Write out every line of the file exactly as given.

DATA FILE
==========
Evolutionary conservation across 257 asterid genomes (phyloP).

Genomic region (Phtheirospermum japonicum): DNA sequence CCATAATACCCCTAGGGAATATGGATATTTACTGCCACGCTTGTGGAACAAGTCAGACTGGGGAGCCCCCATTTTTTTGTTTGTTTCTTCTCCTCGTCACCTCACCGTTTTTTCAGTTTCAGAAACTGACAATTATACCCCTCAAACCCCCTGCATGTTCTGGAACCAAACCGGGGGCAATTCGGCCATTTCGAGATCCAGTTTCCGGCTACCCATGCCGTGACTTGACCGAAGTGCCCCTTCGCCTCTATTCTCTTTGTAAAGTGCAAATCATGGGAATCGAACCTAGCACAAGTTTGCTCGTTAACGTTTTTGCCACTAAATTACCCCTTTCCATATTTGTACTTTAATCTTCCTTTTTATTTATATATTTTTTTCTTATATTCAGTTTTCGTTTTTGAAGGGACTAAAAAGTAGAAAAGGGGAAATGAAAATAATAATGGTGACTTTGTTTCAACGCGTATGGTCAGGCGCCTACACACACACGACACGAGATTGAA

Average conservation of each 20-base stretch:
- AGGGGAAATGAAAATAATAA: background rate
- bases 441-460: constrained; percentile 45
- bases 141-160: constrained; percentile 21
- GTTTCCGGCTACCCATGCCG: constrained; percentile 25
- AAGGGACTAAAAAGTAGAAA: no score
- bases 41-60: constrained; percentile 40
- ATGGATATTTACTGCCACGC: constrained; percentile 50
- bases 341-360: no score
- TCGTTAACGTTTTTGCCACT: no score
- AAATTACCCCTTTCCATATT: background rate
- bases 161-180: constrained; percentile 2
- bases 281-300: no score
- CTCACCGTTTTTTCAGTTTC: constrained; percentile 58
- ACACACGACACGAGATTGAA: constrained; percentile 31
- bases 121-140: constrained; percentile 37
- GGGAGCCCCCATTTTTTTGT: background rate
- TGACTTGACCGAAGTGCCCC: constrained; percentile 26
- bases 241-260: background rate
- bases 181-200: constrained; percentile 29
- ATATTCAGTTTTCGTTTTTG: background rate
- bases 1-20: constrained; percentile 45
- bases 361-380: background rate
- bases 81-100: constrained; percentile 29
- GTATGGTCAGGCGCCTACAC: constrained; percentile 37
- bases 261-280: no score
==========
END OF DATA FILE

Evolutionary conservation across 257 asterid genomes (phyloP).

Genomic region (Phtheirospermum japonicum): DNA sequence CCATAATACCCCTAGGGAATATGGATATTTACTGCCACGCTTGTGGAACAAGTCAGACTGGGGAGCCCCCATTTTTTTGTTTGTTTCTTCTCCTCGTCACCTCACCGTTTTTTCAGTTTCAGAAACTGACAATTATACCCCTCAAACCCCCTGCATGTTCTGGAACCAAACCGGGGGCAATTCGGCCATTTCGAGATCCAGTTTCCGGCTACCCATGCCGTGACTTGACCGAAGTGCCCCTTCGCCTCTATTCTCTTTGTAAAGTGCAAATCATGGGAATCGAACCTAGCACAAGTTTGCTCGTTAACGTTTTTGCCACTAAATTACCCCTTTCCATATTTGTACTTTAATCTTCCTTTTTATTTATATATTTTTTTCTTATATTCAGTTTTCGTTTTTGAAGGGACTAAAAAGTAGAAAAGGGGAAATGAAAATAATAATGGTGACTTTGTTTCAACGCGTATGGTCAGGCGCCTACACACACACGACACGAGATTGAA

Average conservation of each 20-base stretch:
- AGGGGAAATGAAAATAATAA: background rate
- bases 441-460: constrained; percentile 45
- bases 141-160: constrained; percentile 21
- GTTTCCGGCTACCCATGCCG: constrained; percentile 25
- AAGGGACTAAAAAGTAGAAA: no score
- bases 41-60: constrained; percentile 40
- ATGGATATTTACTGCCACGC: constrained; percentile 50
- bases 341-360: no score
- TCGTTAACGTTTTTGCCACT: no score
- AAATTACCCCTTTCCATATT: background rate
- bases 161-180: constrained; percentile 2
- bases 281-300: no score
- CTCACCGTTTTTTCAGTTTC: constrained; percentile 58
- ACACACGACACGAGATTGAA: constrained; percentile 31
- bases 121-140: constrained; percentile 37
- GGGAGCCCCCATTTTTTTGT: background rate
- TGACTTGACCGAAGTGCCCC: constrained; percentile 26
- bases 241-260: background rate
- bases 181-200: constrained; percentile 29
- ATATTCAGTTTTCGTTTTTG: background rate
- bases 1-20: constrained; percentile 45
- bases 361-380: background rate
- bases 81-100: constrained; percentile 29
- GTATGGTCAGGCGCCTACAC: constrained; percentile 37
- bases 261-280: no score